Based on the regional and national reports, each participating country within the Regional program "Harm Reduction works!- fund it" developed its own national advocacy strategies "Harm Reduction Works - Fund It" that have been implemented by SRs and SSRs. The strategy included policy advocacy roundtables, working advocacy meetings, and other advocacy activities.It is two-year national advocacy plans for each of the participating country.
The 5 Country positions are documents that find consensus between the stakeholders on the transition to national funding of Harm Reduction. They were developed for the Regional Dialogue in Tbilisi (September 2015) and they were based on the results of investment monitoring research (IMG) on Harm Reduction financial needs. National authority representatives and representatives of PWUD communities together with national and international NGOs discussed the results of investment monitoring and built the country position on national Harm Reduction financial needs.
The assessment of the quality of Harm Reduction services took place in 6 countries of the Regional Program "Harm Reduction works - Fund it". The representatives of the community of people who use drugs conducted the assessment based on the SMG (Service monitoring guidelines) methodology developed by the EHRN. 4 country reports and 6 excel files containing data analysis are available.
Montenegro is one of the countries of the South Eastern Europe region that has significantly benefited from support of the Global Fund from 2006 to 2015. Together with UNDP as the principal recipient (PR), Global Fund provided direct support for the implementation of two national strategies on HIV/AIDS (2005-2009 and 2010-2014) and a national Tuberculosis (TB) strategy (2007-2011). This support resulted in maintaining the low prevalence of HIV in the country and the remarkably low prevalence of HIV among people who inject drugs (PWID). Nevertheless, the country reports a high proportion of patients diagnosed at a late stage of infection, potentially indicating a relatively large number of people - including PWID - unaware of their HIV infection as well as high prevalence of viral hepatitis C (HCV) among PWID.
This case study analyzes the readiness and risks of the Bosnia and Herzegovina transition from donor to domestic funding, identifying the challenges and recommendations.
Becoming a member of the European Union in 2007, Romania has seen its Gross Domestic Product (GDP) rise 2.8% in 2014 and 3.7% in 2015, one of the highest in the EU with the World Bank categorising the country as ‘upper middle income’ but with the Government only putting 13% of its resources towards the health sector in 2014. Although Gross National Income (GNI) per capita in 2014 was $9,520, one-quarter of the population were reported to be living below the national poverty line.
With reductions in Global Fund support and lack of funding available from other donors, the EECA region now faces the challenge of raising domestic resources for these programs. The lack of transition and sustainability planning heightens the risk of countries losing the progress they have made over the last decade with Global Fund support. This case study examines the situation in Macedonia and makes recommendations to the Global Fund, national governments, civil society, and other donors for easing the transition and safeguarding previous gains in HIV prevention in Macedonia.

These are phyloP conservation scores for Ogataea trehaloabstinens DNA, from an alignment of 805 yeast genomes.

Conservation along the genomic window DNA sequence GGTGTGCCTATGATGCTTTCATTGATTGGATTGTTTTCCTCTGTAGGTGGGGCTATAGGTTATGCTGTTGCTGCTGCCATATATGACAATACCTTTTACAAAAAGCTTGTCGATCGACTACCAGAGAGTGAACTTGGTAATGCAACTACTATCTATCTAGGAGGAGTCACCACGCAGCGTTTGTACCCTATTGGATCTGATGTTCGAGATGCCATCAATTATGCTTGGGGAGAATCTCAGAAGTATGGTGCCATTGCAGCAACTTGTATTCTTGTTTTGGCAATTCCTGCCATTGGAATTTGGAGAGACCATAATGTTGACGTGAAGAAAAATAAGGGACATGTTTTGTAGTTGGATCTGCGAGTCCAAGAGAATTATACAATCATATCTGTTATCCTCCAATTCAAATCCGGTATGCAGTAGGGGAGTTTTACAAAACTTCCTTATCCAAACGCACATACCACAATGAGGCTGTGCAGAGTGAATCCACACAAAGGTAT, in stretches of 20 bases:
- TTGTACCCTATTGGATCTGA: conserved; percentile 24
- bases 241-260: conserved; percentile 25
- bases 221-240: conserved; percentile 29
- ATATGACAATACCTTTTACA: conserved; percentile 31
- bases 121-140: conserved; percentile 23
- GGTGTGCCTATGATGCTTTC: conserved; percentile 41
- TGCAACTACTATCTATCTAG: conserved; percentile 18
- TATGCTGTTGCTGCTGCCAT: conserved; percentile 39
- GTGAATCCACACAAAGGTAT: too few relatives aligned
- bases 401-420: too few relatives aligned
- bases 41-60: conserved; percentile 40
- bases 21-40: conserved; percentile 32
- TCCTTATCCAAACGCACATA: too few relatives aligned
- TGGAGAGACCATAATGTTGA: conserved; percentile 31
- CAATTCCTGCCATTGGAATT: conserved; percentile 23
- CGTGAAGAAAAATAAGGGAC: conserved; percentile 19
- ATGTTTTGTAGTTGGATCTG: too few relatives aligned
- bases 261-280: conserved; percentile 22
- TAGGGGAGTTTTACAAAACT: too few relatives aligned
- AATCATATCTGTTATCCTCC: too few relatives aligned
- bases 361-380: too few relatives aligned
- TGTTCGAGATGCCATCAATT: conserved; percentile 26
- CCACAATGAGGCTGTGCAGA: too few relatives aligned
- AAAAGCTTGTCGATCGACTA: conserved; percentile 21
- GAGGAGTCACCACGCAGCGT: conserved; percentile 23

With reductions in Global Fund support and lack of funding available from other donors, the EECA region now faces the challenge of raising domestic resources for these programs. The lack of transition and sustainability planning heightens the risk of countries losing the progress they have made over the last decade with Global Fund support. This case study examines the situation in Albania and makes recommendations to the Global Fund, national governments, civil society, and other donors for easing the transition and safeguarding previous gains in HIV prevention in Albania.
As leaders of the HIV response gather in New York on June 8-10 for the 2016 High-Level Meeting on HIV/AIDS, we have an opportunity to envision how the global HIV response will contribute to the achievement of the world’s new Sustainable Development Goals (SDGs). Reversing the tide of HIV, TB and hepatitis C virus (HCV) in Eastern Europe and Central Asia (EECA), where far less progress has been made so far than in other parts of the world will be essential in order to achieve the SDGs. "After the UNGASS on drugs failed to provide a strong leadership in reforming drug laws and scaling up harm reduction as a response to HIV, hepatitis C and overdose epidemics that devastate public health in our region, now it is up to the High Level Meeting on AIDS to show wisdom to the world. It is impossible to end AIDS by 2030 without facing the elephant in the room, that is, repressive drug policies." Peter Sarosi, ENRN RC co-chair
An open letter signed by a number of organizations representing civil society including key affected populations from different Eastern Europe and Central Asia (EECA) countries and their partner organizations from other regions. The letter is addressed to the members of the Global Fund Board preparing for its 34th meeting on 16 -17 November 2015.